Administratively, four pools were too much to track and too confusing for the player. Furthermore, no such "custom tool" existed to perform the calculation telling me that Drecca and Bretthew had both earned 100% of their pool as a tank, while Deathonwings had earned a 50/50 split of ranged DKP and healing DKP. Most importantly, what would stop greedy players from simply switching to whatever role they felt like playing, just to scoop up loot? After having earned a healthy amount of DKP in two pools, selfish players were free to "go to town" on whatever dropped, not caring for a moment what was being denied to the rest of the roster. It was a self-serving mentality that harmed the non-floaters in the long term.

My second pass felt much closer to the mark. I had to shift my mentality from rewarding your contributions to rewarding your consistency. If people were going to switch at the drop of a hat, I was fine with it, but the switch needed to come at a cost, which meant losing the right to 1st round bid (if they were Elite). Over time, they could earn the right again, a concept I sketched into my notes as a yellow bar growing into a green one. Hence, consistent players in a particular role were green, while floaters remained a neutral yellow. Both had upsides. Green players earned the right to 1st-round bid, and yellow players would never have to bid off-spec on anything -- to a floater, all loot would be main spec.

Cheeseus got straight to the point.

"Overall, I really don't like the way this reads. So you're saying that if Dalans decides to come back and fill his old role of tanking, that Mature...who was tanking in his has to pay the penalty of switching back to DPS? Sorry Dalans, You're an asset to the organization, but you're not worth the 458 DKP I’m going to lose as a result of your return."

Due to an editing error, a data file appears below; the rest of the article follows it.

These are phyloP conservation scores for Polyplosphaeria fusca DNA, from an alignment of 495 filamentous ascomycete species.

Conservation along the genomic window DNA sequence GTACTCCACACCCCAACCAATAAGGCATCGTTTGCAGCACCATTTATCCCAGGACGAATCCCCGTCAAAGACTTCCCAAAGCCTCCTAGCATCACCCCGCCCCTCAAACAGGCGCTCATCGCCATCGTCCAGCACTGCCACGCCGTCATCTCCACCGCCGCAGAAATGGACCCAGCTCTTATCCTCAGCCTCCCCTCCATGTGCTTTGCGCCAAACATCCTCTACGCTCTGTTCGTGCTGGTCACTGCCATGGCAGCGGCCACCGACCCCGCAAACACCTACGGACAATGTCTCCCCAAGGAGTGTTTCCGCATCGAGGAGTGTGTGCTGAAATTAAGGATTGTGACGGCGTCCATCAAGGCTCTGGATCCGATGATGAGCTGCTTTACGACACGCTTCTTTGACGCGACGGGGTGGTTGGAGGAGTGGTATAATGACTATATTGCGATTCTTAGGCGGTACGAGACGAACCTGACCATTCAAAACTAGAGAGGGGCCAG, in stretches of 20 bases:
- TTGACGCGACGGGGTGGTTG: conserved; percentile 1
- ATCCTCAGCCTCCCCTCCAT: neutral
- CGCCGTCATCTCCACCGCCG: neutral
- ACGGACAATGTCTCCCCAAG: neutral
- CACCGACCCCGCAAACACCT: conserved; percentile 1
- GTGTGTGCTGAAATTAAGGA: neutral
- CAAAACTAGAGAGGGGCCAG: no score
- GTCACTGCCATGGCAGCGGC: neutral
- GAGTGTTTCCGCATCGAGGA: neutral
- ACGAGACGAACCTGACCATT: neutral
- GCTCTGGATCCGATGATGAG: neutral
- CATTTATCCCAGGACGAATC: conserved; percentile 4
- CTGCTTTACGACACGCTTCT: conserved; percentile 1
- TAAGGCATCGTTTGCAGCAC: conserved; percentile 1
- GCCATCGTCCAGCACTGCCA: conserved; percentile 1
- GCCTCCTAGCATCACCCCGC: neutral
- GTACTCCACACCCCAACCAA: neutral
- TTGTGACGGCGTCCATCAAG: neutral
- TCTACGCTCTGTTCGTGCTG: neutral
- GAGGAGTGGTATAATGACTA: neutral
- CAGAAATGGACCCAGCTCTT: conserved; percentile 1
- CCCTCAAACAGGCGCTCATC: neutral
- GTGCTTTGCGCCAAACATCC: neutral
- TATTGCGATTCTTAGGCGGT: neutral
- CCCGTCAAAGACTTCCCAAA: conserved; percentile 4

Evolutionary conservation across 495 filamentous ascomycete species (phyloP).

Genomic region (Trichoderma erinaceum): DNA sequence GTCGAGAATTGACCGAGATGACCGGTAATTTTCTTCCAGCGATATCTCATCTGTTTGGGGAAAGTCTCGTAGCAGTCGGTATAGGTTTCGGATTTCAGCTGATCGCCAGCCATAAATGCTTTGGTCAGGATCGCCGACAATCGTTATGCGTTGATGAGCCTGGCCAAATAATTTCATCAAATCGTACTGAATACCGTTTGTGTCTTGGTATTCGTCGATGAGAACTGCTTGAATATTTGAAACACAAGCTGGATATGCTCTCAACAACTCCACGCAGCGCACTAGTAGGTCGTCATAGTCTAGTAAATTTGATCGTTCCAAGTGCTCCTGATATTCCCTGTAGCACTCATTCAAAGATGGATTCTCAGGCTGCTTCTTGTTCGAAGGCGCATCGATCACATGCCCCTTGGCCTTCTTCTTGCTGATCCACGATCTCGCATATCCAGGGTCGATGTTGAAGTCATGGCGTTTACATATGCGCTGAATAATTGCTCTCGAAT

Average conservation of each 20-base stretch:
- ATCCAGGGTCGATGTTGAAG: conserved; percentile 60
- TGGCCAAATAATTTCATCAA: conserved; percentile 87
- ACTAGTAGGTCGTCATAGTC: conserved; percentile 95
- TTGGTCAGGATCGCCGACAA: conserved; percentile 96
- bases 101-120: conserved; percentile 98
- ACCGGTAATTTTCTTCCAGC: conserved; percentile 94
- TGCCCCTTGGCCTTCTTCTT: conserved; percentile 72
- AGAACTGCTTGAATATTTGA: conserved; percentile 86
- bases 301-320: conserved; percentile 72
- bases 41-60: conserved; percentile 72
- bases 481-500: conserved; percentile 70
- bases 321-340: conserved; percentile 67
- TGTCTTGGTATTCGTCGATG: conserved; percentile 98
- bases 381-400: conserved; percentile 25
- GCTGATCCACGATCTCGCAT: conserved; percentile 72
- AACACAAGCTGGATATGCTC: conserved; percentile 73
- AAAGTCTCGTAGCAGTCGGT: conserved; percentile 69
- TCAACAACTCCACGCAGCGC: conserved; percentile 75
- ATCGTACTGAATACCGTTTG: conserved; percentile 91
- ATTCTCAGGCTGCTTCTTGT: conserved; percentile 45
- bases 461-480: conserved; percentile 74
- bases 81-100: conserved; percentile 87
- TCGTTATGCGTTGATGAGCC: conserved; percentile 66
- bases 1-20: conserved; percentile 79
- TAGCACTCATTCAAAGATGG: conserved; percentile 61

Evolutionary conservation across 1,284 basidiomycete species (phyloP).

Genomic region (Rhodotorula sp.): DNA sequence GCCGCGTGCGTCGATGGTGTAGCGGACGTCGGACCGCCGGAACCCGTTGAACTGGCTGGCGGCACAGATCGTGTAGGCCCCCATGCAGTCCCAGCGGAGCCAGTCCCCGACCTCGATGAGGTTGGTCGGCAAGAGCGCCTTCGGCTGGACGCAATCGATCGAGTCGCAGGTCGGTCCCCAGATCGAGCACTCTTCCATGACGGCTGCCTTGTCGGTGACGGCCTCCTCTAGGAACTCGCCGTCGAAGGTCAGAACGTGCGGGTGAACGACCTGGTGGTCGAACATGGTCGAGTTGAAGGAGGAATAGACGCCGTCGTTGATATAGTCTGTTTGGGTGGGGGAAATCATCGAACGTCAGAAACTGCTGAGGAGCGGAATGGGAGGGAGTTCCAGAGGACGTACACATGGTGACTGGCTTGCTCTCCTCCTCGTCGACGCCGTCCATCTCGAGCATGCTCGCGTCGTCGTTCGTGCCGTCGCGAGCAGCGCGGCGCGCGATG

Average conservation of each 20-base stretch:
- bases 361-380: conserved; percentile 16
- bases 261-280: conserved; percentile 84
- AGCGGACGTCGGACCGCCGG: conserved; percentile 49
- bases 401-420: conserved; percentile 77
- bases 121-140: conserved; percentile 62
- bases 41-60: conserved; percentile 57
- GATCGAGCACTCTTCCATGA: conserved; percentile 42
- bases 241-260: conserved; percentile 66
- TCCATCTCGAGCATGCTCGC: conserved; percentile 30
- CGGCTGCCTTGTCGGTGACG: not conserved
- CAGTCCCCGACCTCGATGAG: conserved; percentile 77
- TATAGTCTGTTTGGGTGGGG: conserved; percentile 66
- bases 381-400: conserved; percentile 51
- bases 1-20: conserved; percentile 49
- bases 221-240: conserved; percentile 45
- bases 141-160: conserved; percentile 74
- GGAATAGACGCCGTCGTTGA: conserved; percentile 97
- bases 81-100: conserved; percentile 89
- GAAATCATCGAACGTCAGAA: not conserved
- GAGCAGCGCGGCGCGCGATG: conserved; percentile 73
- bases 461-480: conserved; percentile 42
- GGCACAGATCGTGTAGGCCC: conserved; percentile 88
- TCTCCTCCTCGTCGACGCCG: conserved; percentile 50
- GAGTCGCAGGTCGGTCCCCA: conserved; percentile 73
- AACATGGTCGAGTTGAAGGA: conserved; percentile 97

His comments continued to flow in.

"The 1st round bit seems very counterintuitive. Why would an Elite, who has proven himself as quite capable of doing whatever is needed, want to remain neutral in bidding? They're just like everyone else now, except with more responsibilities."

I took that as the "no off-spec bids" perk wasn't enough of a game changer.

"A non-elite can main bid on any role they're neutral to, any role they're switching amongst."

"So why would they want to go green? Alternately, why would you, Hanzo, want to let an up-and-coming DPS Death on tanking gear? And your most capable people, who would only benefit from being green, couldn't be used for any other role.”

Cheeseus continued to poke holes into my theoretical loot system until it looked like a used kitchen sponge.

"I know people wouldn't want to be neutral. The point is...they are now. This is how Deathonwings, Omaric, etc...are treated today. I don't want to have to go to them and say 'I need you to pick a role and stick with it, because it's not fair to the others.' I want a system in place where I can say, 'Do what you want, and what you do defines what you get.' In my eyes, that is the path of least resistance and gives them the greatest freedom."

Cheeseus remained unconvinced, "Right, but why should a potential Elite...who is giving up his punished further? They already can't raid consistently, am I right? They should be motivated to raid and excel, not threatened with a loss of perks if they are unable to keep it up."

"Because Elites that have done that to me already don't care!! 'Hey I got everything I needed, I'm off to go skiing! Oh, hey, remember me? I'm back now, I just broke my legs in a skiing accident...remember I used to be an Elite?? I can still 1st-round shit, right' No! There needs to be some repercussions to coming and going as you please!"

Cheeseus loosened his stance, "OK, I'll rethink that a bit more. But overall I still think that something is missing, this needs a bunch of work. Personally, I still think you should go loot council, but that's just because I'm pro-communism ideology. It fits the raid mentality well, everyone contributes, everybody gets a slice of the pie."

I glared back at the instant messenger window with narrowed eyes.

"I'll never go loot council in DoD. Ever. Too easy to manipulate by those in power. Too easily corruptible."

"Oh, I know. It would never work, just as communism would never work in the real world, but if you look at it on paper, isn't it an excellent idea?"